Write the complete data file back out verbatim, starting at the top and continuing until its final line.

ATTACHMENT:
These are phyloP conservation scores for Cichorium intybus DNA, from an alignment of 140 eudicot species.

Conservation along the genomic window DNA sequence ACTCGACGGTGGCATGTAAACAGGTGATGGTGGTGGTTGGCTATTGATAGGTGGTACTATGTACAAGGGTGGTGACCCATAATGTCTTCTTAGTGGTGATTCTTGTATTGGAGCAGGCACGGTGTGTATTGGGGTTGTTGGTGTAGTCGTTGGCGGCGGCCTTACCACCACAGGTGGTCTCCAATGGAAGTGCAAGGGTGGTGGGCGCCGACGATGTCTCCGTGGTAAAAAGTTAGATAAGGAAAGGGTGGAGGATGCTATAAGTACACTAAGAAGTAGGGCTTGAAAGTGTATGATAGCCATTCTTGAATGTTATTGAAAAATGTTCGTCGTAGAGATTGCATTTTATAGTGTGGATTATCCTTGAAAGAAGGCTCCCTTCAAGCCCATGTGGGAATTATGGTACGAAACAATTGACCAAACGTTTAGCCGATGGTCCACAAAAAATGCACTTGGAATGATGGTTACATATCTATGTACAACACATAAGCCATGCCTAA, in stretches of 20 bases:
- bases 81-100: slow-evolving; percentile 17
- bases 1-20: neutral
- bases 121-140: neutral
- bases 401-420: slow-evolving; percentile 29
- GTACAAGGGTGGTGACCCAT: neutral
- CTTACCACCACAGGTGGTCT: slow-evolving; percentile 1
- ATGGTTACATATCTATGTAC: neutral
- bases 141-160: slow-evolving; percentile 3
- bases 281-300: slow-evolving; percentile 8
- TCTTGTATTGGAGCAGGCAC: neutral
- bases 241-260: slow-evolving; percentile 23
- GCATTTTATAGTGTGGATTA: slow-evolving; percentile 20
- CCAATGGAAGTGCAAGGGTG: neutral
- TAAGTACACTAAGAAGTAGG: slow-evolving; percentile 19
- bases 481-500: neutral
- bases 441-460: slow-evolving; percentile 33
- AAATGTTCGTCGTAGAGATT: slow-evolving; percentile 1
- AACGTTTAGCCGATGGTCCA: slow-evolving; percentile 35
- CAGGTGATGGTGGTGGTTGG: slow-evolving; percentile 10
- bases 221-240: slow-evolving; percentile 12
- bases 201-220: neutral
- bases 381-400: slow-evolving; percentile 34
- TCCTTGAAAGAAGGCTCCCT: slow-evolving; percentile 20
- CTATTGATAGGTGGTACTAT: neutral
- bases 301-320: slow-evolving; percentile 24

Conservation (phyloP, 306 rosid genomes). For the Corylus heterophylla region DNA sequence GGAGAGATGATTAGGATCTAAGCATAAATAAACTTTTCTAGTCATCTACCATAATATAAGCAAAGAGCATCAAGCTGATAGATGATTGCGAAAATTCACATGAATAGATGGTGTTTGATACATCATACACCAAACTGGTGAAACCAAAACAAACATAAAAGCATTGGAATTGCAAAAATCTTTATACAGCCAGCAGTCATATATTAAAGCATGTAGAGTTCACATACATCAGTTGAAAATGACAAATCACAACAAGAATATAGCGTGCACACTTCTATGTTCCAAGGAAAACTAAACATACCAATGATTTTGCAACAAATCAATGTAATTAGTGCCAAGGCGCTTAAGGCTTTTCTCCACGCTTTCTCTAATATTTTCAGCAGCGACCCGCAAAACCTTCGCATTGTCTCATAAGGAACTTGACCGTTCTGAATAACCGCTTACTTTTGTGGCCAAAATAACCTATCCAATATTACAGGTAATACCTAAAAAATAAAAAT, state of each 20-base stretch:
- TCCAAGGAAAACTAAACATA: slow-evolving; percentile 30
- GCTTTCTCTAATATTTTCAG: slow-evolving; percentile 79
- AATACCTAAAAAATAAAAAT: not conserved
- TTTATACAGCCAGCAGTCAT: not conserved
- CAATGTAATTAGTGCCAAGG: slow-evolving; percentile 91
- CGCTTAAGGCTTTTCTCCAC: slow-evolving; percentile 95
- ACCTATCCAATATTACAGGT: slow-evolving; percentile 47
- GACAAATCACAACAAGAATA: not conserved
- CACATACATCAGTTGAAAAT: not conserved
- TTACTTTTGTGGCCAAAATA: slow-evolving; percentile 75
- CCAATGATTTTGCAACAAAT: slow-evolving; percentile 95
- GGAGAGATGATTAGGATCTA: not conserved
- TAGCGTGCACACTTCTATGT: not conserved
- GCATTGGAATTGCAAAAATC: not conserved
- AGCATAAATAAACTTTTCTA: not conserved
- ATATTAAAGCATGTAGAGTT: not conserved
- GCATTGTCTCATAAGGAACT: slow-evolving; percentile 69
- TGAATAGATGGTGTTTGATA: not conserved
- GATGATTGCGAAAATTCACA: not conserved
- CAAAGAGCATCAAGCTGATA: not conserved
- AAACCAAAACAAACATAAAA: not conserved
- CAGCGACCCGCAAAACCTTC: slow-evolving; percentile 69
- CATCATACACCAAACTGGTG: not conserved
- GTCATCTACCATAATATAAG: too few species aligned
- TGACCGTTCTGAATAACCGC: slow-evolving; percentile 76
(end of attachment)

These are phyloP conservation scores for Cichorium intybus DNA, from an alignment of 140 eudicot species.

Conservation along the genomic window DNA sequence ACTCGACGGTGGCATGTAAACAGGTGATGGTGGTGGTTGGCTATTGATAGGTGGTACTATGTACAAGGGTGGTGACCCATAATGTCTTCTTAGTGGTGATTCTTGTATTGGAGCAGGCACGGTGTGTATTGGGGTTGTTGGTGTAGTCGTTGGCGGCGGCCTTACCACCACAGGTGGTCTCCAATGGAAGTGCAAGGGTGGTGGGCGCCGACGATGTCTCCGTGGTAAAAAGTTAGATAAGGAAAGGGTGGAGGATGCTATAAGTACACTAAGAAGTAGGGCTTGAAAGTGTATGATAGCCATTCTTGAATGTTATTGAAAAATGTTCGTCGTAGAGATTGCATTTTATAGTGTGGATTATCCTTGAAAGAAGGCTCCCTTCAAGCCCATGTGGGAATTATGGTACGAAACAATTGACCAAACGTTTAGCCGATGGTCCACAAAAAATGCACTTGGAATGATGGTTACATATCTATGTACAACACATAAGCCATGCCTAA, in stretches of 20 bases:
- bases 81-100: slow-evolving; percentile 17
- bases 1-20: neutral
- bases 121-140: neutral
- bases 401-420: slow-evolving; percentile 29
- GTACAAGGGTGGTGACCCAT: neutral
- CTTACCACCACAGGTGGTCT: slow-evolving; percentile 1
- ATGGTTACATATCTATGTAC: neutral
- bases 141-160: slow-evolving; percentile 3
- bases 281-300: slow-evolving; percentile 8
- TCTTGTATTGGAGCAGGCAC: neutral
- bases 241-260: slow-evolving; percentile 23
- GCATTTTATAGTGTGGATTA: slow-evolving; percentile 20
- CCAATGGAAGTGCAAGGGTG: neutral
- TAAGTACACTAAGAAGTAGG: slow-evolving; percentile 19
- bases 481-500: neutral
- bases 441-460: slow-evolving; percentile 33
- AAATGTTCGTCGTAGAGATT: slow-evolving; percentile 1
- AACGTTTAGCCGATGGTCCA: slow-evolving; percentile 35
- CAGGTGATGGTGGTGGTTGG: slow-evolving; percentile 10
- bases 221-240: slow-evolving; percentile 12
- bases 201-220: neutral
- bases 381-400: slow-evolving; percentile 34
- TCCTTGAAAGAAGGCTCCCT: slow-evolving; percentile 20
- CTATTGATAGGTGGTACTAT: neutral
- bases 301-320: slow-evolving; percentile 24

Conservation (phyloP, 306 rosid genomes). For the Corylus heterophylla region DNA sequence GGAGAGATGATTAGGATCTAAGCATAAATAAACTTTTCTAGTCATCTACCATAATATAAGCAAAGAGCATCAAGCTGATAGATGATTGCGAAAATTCACATGAATAGATGGTGTTTGATACATCATACACCAAACTGGTGAAACCAAAACAAACATAAAAGCATTGGAATTGCAAAAATCTTTATACAGCCAGCAGTCATATATTAAAGCATGTAGAGTTCACATACATCAGTTGAAAATGACAAATCACAACAAGAATATAGCGTGCACACTTCTATGTTCCAAGGAAAACTAAACATACCAATGATTTTGCAACAAATCAATGTAATTAGTGCCAAGGCGCTTAAGGCTTTTCTCCACGCTTTCTCTAATATTTTCAGCAGCGACCCGCAAAACCTTCGCATTGTCTCATAAGGAACTTGACCGTTCTGAATAACCGCTTACTTTTGTGGCCAAAATAACCTATCCAATATTACAGGTAATACCTAAAAAATAAAAAT, state of each 20-base stretch:
- TCCAAGGAAAACTAAACATA: slow-evolving; percentile 30
- GCTTTCTCTAATATTTTCAG: slow-evolving; percentile 79
- AATACCTAAAAAATAAAAAT: not conserved
- TTTATACAGCCAGCAGTCAT: not conserved
- CAATGTAATTAGTGCCAAGG: slow-evolving; percentile 91
- CGCTTAAGGCTTTTCTCCAC: slow-evolving; percentile 95
- ACCTATCCAATATTACAGGT: slow-evolving; percentile 47
- GACAAATCACAACAAGAATA: not conserved
- CACATACATCAGTTGAAAAT: not conserved
- TTACTTTTGTGGCCAAAATA: slow-evolving; percentile 75
- CCAATGATTTTGCAACAAAT: slow-evolving; percentile 95
- GGAGAGATGATTAGGATCTA: not conserved
- TAGCGTGCACACTTCTATGT: not conserved
- GCATTGGAATTGCAAAAATC: not conserved
- AGCATAAATAAACTTTTCTA: not conserved
- ATATTAAAGCATGTAGAGTT: not conserved
- GCATTGTCTCATAAGGAACT: slow-evolving; percentile 69
- TGAATAGATGGTGTTTGATA: not conserved
- GATGATTGCGAAAATTCACA: not conserved
- CAAAGAGCATCAAGCTGATA: not conserved
- AAACCAAAACAAACATAAAA: not conserved
- CAGCGACCCGCAAAACCTTC: slow-evolving; percentile 69
- CATCATACACCAAACTGGTG: not conserved
- GTCATCTACCATAATATAAG: too few species aligned
- TGACCGTTCTGAATAACCGC: slow-evolving; percentile 76